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Cultivating Divine Spaciousness

Anna CAnna Costello Duran, Young Adult Ministerostello Duran,
Young Adult Minister
February 24, 2023

My previous workplace had a culture of urgency and busyness. Surrounded by exhausted coworkers, I was stuck in cycles of reactivity, leaving me feeling helpless, disconnected from my sense of agency, and wavering in my belief in God’s infinite power of healing. As burnout set in, I realized that this culture was preventing my creativity and my ability to build the kin-dom of beloved community that Jesus calls us towards.

As Lent begins, my personal goal mirrors my desire for others: divine spaciousness. When we cultivate spaciousness, we carve out sacred time to grow belief in our intrinsic worth and we expand the capacity for God to breathe change into our lives (Gn 2:7).

This week’s readings center around the concept of sin, which can constrict conversations into the good/bad binary and encourage judgment. But, if we take a deep breath and create some space, there are other possibilities. We can let go of blaming Eve for the world’s suffering (and let’s let go of the tropes about “crazy women” while we’re at it!), and replace shaming with empathy. Empathy means knowing deeply that we’re not alone. And we are definitely not alone! Our faith offers us beloved community, Jesus’s accompaniment, the Holy Spirit – consoler, the communion of saints, the list goes on! When we cultivate divine spaciousness, we open ourselves up to receiving gifts of companionship and allowing ourselves to be healed through spiritual connection.

What if, instead of blaming individuals for sin, we could recognize that we are born into sinful systems that disconnect us from God, ourselves, and each other? From racism to sexism, heteronormativity to economic oppression, the systems around us create hierarchies of human worth that benefit a select few while making us forget that we are all God’s children. Sinful systems perpetuate cycles of violence and convince us that we cannot be instruments of peace because we’re not enough; we don’t have enough time, we don’t have enough power, and we’re helpless to create change in the face of injustice.

So, how can we create divine spaciousness during Lent when we’re lacking hope and feel like there’s not enough time? For me, it’s helpful to look for role models. My first source of inspiration is a friend who observes the Jewish sabbath for a full day each week, disconnecting from electronics in order to focus on “being” instead of “doing.” Another friend prays at least five times a day by literally removing herself from what she’s doing, rolling out her mat, and praying in an act of prostration. When I was young, my father would retreat to his garden on long summer days, leaving the answering machine to take calls until nightfall. In a nutshell: we have to cultivate our own version of “the desert.”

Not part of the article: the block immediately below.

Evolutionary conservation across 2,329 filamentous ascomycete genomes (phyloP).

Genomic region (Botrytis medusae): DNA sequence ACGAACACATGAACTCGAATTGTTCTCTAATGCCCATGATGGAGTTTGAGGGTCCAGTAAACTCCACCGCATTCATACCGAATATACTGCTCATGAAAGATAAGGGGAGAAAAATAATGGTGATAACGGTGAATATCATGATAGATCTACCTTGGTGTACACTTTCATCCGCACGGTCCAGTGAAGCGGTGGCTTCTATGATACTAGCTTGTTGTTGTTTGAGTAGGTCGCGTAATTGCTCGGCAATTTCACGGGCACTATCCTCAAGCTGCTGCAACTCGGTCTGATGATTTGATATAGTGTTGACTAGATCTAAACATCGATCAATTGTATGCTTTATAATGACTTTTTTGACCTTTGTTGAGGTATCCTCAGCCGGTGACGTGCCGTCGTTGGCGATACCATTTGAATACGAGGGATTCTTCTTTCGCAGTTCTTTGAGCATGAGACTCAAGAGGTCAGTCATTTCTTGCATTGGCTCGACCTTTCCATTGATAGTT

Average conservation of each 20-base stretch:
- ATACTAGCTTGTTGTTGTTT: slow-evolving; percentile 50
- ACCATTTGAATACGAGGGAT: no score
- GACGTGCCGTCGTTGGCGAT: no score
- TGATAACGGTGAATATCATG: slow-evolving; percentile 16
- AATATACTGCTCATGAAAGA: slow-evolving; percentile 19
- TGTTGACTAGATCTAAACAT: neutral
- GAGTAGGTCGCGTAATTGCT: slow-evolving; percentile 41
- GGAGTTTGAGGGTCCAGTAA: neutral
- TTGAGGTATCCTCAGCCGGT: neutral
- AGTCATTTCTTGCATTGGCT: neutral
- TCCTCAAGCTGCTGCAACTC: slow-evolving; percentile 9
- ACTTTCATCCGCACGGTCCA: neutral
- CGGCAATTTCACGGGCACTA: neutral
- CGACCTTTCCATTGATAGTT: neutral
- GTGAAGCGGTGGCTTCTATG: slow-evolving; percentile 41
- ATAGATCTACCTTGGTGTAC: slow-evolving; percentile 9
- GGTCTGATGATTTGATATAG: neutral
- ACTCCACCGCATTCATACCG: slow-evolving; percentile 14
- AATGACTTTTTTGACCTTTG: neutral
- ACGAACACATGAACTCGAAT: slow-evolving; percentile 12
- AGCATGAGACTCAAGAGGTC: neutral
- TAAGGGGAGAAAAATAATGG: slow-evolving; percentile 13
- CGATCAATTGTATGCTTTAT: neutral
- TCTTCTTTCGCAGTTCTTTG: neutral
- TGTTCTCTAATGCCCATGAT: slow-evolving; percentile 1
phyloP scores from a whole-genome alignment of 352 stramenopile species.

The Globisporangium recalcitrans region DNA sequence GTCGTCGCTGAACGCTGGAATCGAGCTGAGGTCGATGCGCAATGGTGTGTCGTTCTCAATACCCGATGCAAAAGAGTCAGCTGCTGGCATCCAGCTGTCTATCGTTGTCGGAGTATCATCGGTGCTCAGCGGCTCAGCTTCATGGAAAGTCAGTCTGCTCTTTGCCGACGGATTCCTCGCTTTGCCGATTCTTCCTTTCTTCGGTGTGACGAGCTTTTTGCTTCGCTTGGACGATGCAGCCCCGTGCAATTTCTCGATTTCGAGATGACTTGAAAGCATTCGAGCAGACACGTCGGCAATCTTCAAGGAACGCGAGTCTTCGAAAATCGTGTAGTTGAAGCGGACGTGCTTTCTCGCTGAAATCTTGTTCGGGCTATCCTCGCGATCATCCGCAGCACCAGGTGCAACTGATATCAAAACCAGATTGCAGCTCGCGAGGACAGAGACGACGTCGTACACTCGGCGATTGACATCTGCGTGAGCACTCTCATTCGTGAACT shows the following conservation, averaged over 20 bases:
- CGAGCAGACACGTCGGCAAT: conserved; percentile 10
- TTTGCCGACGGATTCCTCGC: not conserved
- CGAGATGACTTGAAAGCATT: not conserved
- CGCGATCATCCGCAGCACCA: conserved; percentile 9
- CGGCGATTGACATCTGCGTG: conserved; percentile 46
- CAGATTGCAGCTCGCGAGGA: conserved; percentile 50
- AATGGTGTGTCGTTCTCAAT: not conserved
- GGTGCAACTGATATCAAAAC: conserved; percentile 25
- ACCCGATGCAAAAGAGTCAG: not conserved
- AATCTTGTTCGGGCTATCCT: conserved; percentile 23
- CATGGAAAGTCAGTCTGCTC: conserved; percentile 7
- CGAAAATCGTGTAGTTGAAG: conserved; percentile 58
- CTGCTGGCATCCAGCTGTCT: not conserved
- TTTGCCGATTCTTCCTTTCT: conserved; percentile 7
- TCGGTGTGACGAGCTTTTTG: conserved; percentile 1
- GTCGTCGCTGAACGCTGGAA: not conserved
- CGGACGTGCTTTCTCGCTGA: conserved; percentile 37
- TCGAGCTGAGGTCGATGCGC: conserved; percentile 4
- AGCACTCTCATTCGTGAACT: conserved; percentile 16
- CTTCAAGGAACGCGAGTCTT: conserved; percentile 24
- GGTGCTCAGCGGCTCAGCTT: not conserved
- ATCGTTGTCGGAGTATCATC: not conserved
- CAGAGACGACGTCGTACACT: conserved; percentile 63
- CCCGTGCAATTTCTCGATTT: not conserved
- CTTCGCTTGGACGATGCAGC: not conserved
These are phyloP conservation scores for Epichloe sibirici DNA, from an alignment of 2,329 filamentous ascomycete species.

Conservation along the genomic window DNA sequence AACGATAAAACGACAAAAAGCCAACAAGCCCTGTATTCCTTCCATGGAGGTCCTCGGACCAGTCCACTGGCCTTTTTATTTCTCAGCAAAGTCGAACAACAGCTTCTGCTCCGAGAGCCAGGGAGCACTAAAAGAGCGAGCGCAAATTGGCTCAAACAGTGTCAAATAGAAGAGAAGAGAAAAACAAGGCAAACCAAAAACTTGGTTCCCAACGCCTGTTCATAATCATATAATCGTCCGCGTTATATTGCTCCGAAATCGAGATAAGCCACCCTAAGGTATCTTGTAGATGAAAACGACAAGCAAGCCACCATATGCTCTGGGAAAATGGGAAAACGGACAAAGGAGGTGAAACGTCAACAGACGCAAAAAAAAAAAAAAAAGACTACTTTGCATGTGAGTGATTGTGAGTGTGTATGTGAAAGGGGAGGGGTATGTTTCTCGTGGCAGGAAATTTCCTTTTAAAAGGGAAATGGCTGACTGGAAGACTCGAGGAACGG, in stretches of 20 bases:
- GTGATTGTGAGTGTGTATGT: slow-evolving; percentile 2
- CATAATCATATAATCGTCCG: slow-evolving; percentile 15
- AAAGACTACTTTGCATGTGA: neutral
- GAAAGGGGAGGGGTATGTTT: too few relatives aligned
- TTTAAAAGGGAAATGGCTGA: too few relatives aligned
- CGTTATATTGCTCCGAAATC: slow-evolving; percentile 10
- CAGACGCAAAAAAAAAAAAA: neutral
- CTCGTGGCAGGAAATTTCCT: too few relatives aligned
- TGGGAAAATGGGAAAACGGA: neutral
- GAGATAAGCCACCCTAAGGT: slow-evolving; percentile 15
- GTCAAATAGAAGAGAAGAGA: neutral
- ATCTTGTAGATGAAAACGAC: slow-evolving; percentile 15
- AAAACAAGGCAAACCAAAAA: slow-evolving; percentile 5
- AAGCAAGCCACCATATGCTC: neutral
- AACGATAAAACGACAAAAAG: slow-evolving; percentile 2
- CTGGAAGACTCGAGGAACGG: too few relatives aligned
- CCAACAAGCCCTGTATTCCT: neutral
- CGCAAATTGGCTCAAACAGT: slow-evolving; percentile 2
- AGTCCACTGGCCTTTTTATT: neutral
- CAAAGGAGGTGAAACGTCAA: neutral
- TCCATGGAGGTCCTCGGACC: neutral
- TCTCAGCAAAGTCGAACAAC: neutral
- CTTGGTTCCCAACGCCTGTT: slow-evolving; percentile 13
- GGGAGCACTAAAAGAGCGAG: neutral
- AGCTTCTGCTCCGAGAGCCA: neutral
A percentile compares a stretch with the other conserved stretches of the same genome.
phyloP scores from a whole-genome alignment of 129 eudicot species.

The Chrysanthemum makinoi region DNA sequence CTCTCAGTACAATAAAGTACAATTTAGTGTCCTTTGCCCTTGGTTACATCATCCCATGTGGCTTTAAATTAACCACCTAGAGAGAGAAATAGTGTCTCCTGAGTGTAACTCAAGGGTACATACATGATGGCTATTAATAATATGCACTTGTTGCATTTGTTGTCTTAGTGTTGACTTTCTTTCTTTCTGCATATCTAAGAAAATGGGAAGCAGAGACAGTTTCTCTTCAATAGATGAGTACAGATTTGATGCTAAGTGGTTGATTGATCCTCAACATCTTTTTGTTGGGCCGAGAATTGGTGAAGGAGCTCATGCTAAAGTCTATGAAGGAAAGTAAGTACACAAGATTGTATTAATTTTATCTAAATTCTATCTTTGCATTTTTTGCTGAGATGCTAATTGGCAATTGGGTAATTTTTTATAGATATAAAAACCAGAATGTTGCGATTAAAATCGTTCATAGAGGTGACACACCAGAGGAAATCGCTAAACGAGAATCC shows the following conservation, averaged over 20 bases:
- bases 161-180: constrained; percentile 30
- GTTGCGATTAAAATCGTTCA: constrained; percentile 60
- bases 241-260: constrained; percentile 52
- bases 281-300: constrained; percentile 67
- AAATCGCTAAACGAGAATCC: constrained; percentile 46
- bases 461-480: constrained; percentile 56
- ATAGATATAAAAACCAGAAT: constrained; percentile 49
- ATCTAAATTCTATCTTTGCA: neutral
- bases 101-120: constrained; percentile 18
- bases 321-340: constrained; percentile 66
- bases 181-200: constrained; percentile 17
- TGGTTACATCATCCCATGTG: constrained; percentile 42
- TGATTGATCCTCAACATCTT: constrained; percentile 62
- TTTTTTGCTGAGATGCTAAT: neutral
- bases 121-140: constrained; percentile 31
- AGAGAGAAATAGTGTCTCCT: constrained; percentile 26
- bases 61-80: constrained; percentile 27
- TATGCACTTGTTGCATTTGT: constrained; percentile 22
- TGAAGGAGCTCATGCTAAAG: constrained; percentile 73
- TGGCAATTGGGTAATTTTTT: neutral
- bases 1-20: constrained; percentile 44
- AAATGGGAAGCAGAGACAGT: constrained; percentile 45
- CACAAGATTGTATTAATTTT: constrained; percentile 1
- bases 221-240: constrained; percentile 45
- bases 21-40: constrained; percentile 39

This likely means shifting our priorities. Are there boundaries we need to set for Lent in order to welcome divine spaciousness? What practices can we adopt to more fully trust in God’s time (kairos) and allow for the miraculous to unfold? Maybe we choose to fill our inner worlds with divine spaciousness through grieving, art, meditation, and/ or prayer. Maybe we turn our attention toward mindfulness, allowing ourselves to become aware of the wisdom that our bodies hold, and responding from a place of grounding. Maybe we cultivate sacred time for deep listening and accompaniment of others. And maybe, alongside cultivating spaciousness, we can begin to work to dismantle the sinful systems which prevent us from living as Jesus did.

In this week’s gospel reading, we are told that Jesus was only approached by the devil after he had survived 40 days and nights in the desert. He was hungry and seemingly at a breaking point but – can you believe it? – he never succumbed to helplessness (Mt 4:1-11). Since Jesus was human just as we are, he teaches us that we always have a choice to resist oppression; even when that choice feels inaccessible. Like Jesus, we are called to embrace practices that fill us with divine grace and allow us to shift our focus from resource scarcity to God’s abundance. Cultivating divine spaciousness is possible and, instead of restricting our time, it can introduce new possibilities that no amount of “doing” ever could.